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pnkfelix commented Sep 23, 2013

@huonw's point (that a choose-your-own-delimiter implies non-regular token language) might be important, depending on what our lowest common denominator is for tool support.

E.g. if some IDE only supports regular tokens for its syntax highlighting. (Or a better example: If we don't want to put in the effort necessary to figure out how to handle non-regular languages on all the major IDEs that we hope to support.)

I'll try to bring this up at the weekly meeting on Tuesday, solely to determine whether whether a regular token language is a hard constraint or not. (That is, I hope to avoid a bikeshed during the meeting...)

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@huonw Yep. Raw strings are not embeddable within a regular language as it means that the string terminator must also be regular. A document containing a terminator would be unable to be embedded.

I don't think it is a big problem as they are parsable by any regex engine supporting back references and non-greedy matching. For example: [rR](#*)"(.*?)"\1.

A regex that parses #five# etc is a little more complex but still workable. [rR](#*)([^"]*)\1"(.*?)"\1\2\1.

ghost commented Sep 23, 2013

@huonw Yep. Raw strings are not embeddable within a regular language as it means that the string terminator must also be regular. A document containing a terminator would be unable to be embedded.

I don't think it is a big problem as they are parsable by any regex engine supporting back references and non-greedy matching. For example: [rR](#*)"(.*?)"\1.

A regex that parses #five# etc is a little more complex but still workable. [rR](#*)([^"]*)\1"(.*?)"\1\2\1.

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@pnkfelix @huonw: You could also just hack around that:
If we pick a syntax that only differs in length, like my proposal, then external tools could hardcode, say, up to five variations. I don't think there are many cases in the wild that embedded the the string "#####.

Of course, that only "really" works if the failure case is something inconsequential like syntax highlighting failure.

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Kimundi commented Sep 23, 2013

@pnkfelix @huonw: You could also just hack around that:
If we pick a syntax that only differs in length, like my proposal, then external tools could hardcode, say, up to five variations. I don't think there are many cases in the wild that embedded the the string "#####.

Of course, that only "really" works if the failure case is something inconsequential like syntax highlighting failure.

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@Kimundi Given the number of non-regular languages out there (lots of languages have some equivalent of either raw strings or heredocs), I would be surprised if any tools would need hacks like that at all.

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kballard commented Sep 23, 2013

@Kimundi Given the number of non-regular languages out there (lots of languages have some equivalent of either raw strings or heredocs), I would be surprised if any tools would need hacks like that at all.

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@kballard Right, just wanted to throw that out there as fallback workaround. :)

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Kimundi commented Sep 23, 2013

@kballard Right, just wanted to throw that out there as fallback workaround. :)

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Because @pnkfelix alluded to it, and I also got a comment along those lines on IRC:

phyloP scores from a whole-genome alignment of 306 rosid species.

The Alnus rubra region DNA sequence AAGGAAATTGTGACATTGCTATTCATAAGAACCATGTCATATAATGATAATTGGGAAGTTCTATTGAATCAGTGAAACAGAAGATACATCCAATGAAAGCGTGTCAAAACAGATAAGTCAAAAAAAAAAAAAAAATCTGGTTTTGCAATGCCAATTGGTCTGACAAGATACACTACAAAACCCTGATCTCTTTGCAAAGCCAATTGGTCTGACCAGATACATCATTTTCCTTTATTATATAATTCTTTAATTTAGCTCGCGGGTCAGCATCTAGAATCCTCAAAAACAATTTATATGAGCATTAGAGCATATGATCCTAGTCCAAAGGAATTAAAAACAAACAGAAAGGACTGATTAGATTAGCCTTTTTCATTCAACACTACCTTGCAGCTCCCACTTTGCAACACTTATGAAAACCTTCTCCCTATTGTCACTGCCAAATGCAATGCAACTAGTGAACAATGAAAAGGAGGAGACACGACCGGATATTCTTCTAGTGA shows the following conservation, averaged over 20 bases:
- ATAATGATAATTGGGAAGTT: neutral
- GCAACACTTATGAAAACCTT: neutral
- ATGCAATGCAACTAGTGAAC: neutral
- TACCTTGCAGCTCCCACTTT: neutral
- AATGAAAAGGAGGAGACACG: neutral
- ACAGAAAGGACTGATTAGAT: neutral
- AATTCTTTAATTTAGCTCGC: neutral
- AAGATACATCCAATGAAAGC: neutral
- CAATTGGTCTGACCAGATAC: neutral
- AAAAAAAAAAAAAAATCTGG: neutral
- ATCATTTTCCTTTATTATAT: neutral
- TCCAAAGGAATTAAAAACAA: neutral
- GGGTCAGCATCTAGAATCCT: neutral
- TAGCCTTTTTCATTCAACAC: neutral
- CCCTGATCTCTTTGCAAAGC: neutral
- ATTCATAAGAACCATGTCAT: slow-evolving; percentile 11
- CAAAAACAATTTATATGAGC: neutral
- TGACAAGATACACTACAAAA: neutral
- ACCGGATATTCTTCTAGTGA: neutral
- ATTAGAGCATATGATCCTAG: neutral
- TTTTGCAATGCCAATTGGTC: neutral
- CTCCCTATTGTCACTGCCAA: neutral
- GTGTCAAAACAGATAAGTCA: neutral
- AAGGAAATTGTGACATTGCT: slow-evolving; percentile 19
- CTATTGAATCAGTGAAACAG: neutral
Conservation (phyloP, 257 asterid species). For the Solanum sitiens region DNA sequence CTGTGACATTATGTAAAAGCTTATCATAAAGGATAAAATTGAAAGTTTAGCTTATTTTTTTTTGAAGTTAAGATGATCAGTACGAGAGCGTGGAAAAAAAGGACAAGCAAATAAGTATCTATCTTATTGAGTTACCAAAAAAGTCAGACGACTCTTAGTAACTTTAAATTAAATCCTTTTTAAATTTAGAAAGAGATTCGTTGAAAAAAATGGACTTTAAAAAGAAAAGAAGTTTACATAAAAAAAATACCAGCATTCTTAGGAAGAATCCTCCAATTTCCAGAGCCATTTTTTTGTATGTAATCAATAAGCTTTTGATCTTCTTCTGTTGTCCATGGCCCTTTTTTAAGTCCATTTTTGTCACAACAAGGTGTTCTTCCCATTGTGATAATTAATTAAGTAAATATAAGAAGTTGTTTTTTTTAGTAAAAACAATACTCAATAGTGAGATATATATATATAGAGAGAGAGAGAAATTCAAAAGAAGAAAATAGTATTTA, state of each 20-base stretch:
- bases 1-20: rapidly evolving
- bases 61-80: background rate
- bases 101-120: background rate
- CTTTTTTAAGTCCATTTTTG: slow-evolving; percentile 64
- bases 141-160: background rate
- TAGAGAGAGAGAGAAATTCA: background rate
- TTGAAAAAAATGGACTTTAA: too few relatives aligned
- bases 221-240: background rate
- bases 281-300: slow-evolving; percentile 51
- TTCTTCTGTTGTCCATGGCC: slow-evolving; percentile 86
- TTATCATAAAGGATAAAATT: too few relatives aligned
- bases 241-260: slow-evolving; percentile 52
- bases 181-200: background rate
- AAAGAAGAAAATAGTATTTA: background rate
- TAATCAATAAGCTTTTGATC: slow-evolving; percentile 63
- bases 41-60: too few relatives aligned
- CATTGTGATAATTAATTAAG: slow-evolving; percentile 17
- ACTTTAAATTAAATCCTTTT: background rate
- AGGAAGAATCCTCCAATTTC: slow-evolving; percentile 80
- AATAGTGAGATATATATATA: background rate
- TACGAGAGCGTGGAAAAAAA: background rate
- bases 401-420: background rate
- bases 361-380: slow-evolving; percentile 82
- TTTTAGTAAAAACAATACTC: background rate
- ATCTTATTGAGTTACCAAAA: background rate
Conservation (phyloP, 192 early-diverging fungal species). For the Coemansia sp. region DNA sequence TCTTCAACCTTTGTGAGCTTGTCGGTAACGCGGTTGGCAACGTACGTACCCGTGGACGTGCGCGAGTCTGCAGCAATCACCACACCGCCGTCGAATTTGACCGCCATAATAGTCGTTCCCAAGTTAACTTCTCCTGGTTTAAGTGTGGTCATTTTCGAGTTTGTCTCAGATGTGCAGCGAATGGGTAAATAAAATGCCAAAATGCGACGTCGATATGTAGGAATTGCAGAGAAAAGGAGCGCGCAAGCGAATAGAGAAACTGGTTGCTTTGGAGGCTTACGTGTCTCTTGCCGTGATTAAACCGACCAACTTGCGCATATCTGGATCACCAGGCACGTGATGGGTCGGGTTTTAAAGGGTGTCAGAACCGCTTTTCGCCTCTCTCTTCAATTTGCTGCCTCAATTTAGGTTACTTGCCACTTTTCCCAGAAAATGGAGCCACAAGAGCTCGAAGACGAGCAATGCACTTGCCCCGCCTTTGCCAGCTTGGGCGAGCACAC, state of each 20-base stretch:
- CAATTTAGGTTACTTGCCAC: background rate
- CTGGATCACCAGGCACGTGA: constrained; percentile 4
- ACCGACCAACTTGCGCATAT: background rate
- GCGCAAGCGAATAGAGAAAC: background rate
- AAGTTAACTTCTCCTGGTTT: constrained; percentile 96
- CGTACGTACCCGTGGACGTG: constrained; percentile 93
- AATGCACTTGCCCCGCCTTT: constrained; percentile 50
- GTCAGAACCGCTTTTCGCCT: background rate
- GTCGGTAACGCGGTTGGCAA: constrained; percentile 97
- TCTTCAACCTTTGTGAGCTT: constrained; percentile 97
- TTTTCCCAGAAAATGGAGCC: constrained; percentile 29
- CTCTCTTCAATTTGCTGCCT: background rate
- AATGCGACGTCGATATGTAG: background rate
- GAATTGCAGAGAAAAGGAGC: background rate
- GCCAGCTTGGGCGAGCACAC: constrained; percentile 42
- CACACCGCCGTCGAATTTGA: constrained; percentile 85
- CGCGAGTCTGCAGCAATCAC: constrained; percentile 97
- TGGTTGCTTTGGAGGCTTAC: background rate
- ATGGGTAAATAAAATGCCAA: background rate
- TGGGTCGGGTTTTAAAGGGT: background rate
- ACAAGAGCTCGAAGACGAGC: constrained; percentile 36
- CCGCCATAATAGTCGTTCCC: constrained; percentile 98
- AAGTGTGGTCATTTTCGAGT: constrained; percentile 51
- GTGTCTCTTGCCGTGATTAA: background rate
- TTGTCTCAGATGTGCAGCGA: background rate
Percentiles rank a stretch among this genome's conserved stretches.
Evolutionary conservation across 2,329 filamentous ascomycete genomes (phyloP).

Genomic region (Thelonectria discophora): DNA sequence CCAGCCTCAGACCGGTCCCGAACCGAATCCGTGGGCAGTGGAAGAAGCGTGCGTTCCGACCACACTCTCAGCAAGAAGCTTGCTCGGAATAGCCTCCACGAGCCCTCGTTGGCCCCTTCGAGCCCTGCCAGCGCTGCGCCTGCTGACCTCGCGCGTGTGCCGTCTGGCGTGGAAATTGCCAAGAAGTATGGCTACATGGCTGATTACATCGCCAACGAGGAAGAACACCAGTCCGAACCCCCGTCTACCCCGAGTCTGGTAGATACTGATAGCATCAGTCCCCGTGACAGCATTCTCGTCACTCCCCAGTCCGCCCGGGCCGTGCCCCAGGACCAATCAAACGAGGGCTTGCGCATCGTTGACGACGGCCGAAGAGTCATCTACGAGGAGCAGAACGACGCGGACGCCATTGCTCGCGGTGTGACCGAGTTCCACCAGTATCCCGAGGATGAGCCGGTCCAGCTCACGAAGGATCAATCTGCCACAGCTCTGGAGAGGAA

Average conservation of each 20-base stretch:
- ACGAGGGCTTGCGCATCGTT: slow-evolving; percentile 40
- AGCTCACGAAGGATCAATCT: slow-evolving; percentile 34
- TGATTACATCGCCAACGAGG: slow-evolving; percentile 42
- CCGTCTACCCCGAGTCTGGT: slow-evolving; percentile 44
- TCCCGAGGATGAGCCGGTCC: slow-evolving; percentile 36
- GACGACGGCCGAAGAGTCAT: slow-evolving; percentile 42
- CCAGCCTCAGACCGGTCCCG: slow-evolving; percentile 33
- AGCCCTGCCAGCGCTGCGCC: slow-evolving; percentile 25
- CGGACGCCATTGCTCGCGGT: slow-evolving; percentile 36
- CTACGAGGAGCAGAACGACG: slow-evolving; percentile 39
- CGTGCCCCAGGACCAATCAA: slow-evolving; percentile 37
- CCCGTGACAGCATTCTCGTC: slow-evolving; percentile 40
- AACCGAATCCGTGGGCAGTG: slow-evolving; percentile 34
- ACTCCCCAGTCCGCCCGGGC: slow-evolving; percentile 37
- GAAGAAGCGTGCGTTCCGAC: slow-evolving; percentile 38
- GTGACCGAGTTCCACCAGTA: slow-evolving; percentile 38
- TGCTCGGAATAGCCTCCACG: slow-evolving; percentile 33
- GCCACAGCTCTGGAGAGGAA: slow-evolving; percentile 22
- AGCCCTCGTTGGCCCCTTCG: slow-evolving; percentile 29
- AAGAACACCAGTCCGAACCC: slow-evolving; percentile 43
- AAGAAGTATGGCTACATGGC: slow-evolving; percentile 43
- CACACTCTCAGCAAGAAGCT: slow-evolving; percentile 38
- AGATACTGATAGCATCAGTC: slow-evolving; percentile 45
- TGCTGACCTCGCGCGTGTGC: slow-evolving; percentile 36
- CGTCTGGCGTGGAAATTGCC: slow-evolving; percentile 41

Even though I'd personally be not in favor of allowing it at all, if we'd want to allow arbitrary delimiters strings anyway, then that'd be still compatible with my proposal: Just allow any string not containing " or ending with whitespace between r# and " (The initial # being needed to make the lexer recognize it as an raw string literal).

Would certainly give good opportunities for self documenting literals:

static RUSTCODE: &'static str = 
r## CODE ##"
fn main() {
    // Example: This uses a string raw literal to embed an windows-style file path directly.
    println(r"C:\Program Files\rust\bin\rust.exe");
}
"## CODE ##;
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Kimundi commented Sep 23, 2013

Because @pnkfelix alluded to it, and I also got a comment along those lines on IRC:

Even though I'd personally be not in favor of allowing it at all, if we'd want to allow arbitrary delimiters strings anyway, then that'd be still compatible with my proposal: Just allow any string not containing " or ending with whitespace between r# and " (The initial # being needed to make the lexer recognize it as an raw string literal).

Would certainly give good opportunities for self documenting literals:

static RUSTCODE: &'static str = 
r## CODE ##"
fn main() {
    // Example: This uses a string raw literal to embed an windows-style file path directly.
    println(r"C:\Program Files\rust\bin\rust.exe");
}
"## CODE ##;
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@Kimundi I think allowing spaces (or any whitespace) is a mistake. Makes it harder to tell what's intentional and what's a typo in the source.

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kballard commented Sep 23, 2013

@Kimundi I think allowing spaces (or any whitespace) is a mistake. Makes it harder to tell what's intentional and what's a typo in the source.

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Ruby also uses ' to not interpret, and " to interpret.

a = 5
puts "Value of a: #{a}"
# => "Value of a: 5"
puts 'Value of a: #{a}'
# => "Value of a: #{a}"
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steveklabnik commented Sep 23, 2013

Ruby also uses ' to not interpret, and " to interpret.

a = 5
puts "Value of a: #{a}"
# => "Value of a: 5"
puts 'Value of a: #{a}'
# => "Value of a: #{a}"